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Mining Operations & Strategies

The bucketwheel excavators (BWEs) often used in surface mining of soft coal deposits are gigantic machines. With great size comes great punishment. BWEs must absorb a tremendous amount of impact...

Suppliers Report

For an industry that mostly measures its success in terms of the volume of rock blasted, hauled, processed into product and shipped, a growing dependency on an often-arcane tool such as software is...
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Speed and Safety: Raiseboring Provides the Solution


Dear Editor:
I read Simon Walker’s article on raiseboring (Speed and Safety: Raiseboring Provides the Solution, E&MJ April 2011, p. 32-36) with great interest. The article mentioned James Robbins, but neglected to mention my father Robert Cannon, the original designer and inventor of the Raise Boring Machine. The idea of the machine stemmed from a fire at the Homer-Wauseca mine in Michigan in 1962. Robert Cannon was calling on the mine at the time, in his capacity as mining sales manager for Dresser Industries that supplied bits for a drill at the mine. His idea was to weld a hole-opener, upside down to a drill pipe extended into the area of the fire and then ream back up, creating a hole 22 inches in diameter. This then allowed a large volume of sand to be poured on the fire to extinguish the fire.

When presented with the option of manufacturing a machine to create larger holes in underground mines,  Dresser declined and gave permission to Robert Cannon to work with another company in the development  of the machine. At the time, Doug Winberg, a childhood friend of Robert Cannon was the chief engineer of the Robbins Co.

The first machine was designed by Robert Cannon and Doug Winberg and manufactured by James Robbins. The first machine was delivered to the Homer-Wauseca mine in a little over four months from the initial design and is still working. The next six raise boring machines were purchased by the Bawden-Cannon Co., a contracting company that contracted for raise boring in mines throughout the U.S. and Canada.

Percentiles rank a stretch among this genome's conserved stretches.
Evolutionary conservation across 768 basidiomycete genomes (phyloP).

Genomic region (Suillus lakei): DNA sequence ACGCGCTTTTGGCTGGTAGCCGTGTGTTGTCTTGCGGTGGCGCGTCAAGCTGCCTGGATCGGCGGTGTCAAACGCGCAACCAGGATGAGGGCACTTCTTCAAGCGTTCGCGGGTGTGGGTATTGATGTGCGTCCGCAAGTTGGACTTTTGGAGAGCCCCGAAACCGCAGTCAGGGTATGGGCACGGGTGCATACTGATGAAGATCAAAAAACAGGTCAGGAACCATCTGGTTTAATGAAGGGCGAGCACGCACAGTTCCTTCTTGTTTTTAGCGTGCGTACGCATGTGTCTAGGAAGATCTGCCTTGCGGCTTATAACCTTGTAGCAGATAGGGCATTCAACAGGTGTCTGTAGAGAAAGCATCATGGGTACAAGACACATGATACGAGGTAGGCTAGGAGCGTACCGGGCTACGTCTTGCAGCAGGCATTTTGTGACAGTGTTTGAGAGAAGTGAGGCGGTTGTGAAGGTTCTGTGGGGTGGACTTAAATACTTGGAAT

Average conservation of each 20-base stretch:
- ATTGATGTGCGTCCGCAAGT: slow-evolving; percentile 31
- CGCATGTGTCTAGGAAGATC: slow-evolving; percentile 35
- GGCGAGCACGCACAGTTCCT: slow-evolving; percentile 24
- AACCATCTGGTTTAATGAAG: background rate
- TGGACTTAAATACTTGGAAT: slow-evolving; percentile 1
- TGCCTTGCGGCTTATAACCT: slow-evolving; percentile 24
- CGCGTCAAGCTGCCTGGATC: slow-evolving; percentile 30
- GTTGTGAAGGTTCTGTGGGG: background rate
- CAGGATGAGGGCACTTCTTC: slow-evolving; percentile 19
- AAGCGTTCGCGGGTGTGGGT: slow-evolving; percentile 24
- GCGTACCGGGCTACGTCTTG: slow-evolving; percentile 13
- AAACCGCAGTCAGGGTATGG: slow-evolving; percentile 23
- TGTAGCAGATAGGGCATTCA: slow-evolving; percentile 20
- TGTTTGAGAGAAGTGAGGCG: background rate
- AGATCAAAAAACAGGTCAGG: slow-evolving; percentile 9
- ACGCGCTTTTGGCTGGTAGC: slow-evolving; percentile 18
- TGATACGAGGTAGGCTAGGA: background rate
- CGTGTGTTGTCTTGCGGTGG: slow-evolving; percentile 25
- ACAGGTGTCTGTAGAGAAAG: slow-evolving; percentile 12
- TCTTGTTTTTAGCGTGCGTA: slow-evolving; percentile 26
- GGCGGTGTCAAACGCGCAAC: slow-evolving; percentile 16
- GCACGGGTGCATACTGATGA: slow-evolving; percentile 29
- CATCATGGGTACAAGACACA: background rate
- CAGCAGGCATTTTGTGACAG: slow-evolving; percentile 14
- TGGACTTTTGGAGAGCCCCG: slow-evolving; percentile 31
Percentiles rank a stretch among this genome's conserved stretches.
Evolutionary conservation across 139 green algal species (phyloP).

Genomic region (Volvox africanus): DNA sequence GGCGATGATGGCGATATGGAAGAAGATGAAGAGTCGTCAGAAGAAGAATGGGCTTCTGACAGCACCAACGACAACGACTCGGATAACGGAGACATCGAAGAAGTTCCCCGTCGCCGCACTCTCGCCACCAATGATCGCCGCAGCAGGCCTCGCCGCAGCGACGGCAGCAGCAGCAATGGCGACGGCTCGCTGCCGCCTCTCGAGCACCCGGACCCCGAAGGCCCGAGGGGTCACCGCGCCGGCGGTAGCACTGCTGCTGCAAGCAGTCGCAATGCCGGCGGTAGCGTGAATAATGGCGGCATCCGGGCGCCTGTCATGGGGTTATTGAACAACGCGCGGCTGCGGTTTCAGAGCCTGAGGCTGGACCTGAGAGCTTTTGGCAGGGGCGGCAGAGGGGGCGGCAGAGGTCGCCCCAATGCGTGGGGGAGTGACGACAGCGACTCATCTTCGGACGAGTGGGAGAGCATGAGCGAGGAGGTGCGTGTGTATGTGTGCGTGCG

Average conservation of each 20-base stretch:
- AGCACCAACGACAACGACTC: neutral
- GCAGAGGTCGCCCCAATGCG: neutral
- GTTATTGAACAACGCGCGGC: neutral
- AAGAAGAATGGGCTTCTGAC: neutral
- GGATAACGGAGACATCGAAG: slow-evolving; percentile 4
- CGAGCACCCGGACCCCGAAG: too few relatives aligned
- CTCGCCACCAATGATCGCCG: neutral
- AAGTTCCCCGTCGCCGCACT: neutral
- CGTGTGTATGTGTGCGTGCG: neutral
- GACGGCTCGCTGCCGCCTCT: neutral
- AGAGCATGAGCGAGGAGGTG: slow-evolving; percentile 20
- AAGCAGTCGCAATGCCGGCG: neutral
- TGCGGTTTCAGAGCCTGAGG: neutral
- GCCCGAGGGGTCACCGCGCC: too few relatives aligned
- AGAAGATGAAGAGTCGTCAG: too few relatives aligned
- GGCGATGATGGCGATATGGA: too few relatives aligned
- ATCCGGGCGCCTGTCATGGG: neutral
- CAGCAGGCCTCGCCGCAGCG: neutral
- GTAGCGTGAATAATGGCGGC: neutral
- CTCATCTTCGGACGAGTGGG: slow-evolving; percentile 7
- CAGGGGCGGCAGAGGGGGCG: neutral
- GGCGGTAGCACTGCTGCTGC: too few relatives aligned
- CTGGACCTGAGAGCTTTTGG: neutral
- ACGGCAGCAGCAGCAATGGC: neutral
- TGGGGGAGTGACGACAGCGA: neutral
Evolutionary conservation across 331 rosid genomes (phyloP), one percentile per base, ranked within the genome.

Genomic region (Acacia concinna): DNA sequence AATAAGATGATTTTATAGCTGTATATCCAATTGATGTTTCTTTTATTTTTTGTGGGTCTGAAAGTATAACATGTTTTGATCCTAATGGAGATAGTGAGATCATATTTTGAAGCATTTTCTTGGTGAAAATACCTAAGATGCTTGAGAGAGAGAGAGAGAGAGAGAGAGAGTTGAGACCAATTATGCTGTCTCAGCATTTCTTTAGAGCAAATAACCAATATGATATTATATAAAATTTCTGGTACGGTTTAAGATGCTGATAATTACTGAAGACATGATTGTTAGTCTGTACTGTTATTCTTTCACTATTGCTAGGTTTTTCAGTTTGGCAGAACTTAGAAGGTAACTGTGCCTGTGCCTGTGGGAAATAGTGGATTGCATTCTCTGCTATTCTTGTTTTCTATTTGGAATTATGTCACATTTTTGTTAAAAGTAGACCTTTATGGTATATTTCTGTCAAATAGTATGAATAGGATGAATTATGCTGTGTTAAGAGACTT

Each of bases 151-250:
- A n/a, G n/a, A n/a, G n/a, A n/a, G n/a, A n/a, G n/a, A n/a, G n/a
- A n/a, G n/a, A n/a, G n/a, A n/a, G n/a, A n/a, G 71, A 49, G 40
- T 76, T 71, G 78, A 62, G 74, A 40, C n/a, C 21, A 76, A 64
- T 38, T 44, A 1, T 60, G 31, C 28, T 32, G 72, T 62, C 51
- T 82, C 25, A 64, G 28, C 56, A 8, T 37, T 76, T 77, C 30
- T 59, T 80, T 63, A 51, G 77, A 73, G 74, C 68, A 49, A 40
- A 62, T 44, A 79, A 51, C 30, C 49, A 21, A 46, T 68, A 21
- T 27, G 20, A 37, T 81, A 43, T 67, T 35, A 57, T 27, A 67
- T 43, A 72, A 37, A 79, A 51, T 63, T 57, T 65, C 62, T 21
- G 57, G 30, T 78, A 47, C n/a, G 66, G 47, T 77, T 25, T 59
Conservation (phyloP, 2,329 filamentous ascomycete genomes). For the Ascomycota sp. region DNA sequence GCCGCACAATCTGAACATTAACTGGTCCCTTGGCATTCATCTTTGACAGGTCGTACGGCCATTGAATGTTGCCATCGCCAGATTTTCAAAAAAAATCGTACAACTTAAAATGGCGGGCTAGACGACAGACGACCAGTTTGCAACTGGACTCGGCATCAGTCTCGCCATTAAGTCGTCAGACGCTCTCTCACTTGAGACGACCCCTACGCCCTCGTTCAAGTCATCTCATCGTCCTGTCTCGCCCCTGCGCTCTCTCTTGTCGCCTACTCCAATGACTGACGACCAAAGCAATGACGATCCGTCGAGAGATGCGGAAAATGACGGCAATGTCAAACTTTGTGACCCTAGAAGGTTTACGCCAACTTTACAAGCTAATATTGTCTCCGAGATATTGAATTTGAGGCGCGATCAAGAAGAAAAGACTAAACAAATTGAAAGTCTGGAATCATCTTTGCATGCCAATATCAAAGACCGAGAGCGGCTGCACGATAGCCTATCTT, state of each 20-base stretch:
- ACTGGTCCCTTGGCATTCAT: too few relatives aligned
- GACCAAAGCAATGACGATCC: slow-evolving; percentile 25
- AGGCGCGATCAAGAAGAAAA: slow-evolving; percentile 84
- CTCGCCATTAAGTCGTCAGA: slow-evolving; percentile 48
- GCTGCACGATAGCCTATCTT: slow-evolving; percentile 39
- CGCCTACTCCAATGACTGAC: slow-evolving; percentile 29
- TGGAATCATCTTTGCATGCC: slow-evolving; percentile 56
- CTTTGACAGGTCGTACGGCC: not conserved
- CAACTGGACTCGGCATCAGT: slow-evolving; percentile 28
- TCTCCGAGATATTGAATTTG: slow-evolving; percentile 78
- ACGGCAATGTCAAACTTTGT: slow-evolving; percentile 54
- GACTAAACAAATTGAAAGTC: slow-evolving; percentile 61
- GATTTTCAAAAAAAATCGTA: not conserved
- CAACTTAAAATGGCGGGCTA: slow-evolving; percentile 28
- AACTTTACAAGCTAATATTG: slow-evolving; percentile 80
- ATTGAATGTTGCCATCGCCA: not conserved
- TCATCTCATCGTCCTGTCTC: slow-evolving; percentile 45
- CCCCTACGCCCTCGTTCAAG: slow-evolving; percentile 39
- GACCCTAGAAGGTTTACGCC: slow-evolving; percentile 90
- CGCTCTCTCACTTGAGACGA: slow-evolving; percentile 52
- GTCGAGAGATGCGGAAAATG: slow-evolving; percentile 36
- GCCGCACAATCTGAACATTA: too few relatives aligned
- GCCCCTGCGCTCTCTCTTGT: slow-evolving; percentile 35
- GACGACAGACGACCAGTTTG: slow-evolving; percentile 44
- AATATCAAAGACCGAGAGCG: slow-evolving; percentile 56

Robert Cannon went on to design a number of other drilling machines including another mining staple, the down-the-hole hammer drill used for larger bore holes in underground mining.

Best regards,

Jim Cannon, International Marketing Consultants
E-mail: [email protected]

From the Editor

This month, E&MJ offers an in-depth report on Newmont Mining Corp. When gold prices started to decline, the company began to optimize operations and sell assets. Lowering operating costs allowed it to invest in operations during the downturn and now they are reaping the rewards.
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Exploration Roundup

Aston Bay Holdings has initiated at $C4 million field program at the Storm copper project on Somerset Island, Nunavut, Canada, where BHP Billiton can earn a 75% interest in the project by spending a...

This Month in Coal Mining

Contura Energy completed the previously announced acquisition of several core assets from Alpha Natural Resources (ANR), which was a key step for Alpha to emerge from Chapter 11 bankruptcy. Contura...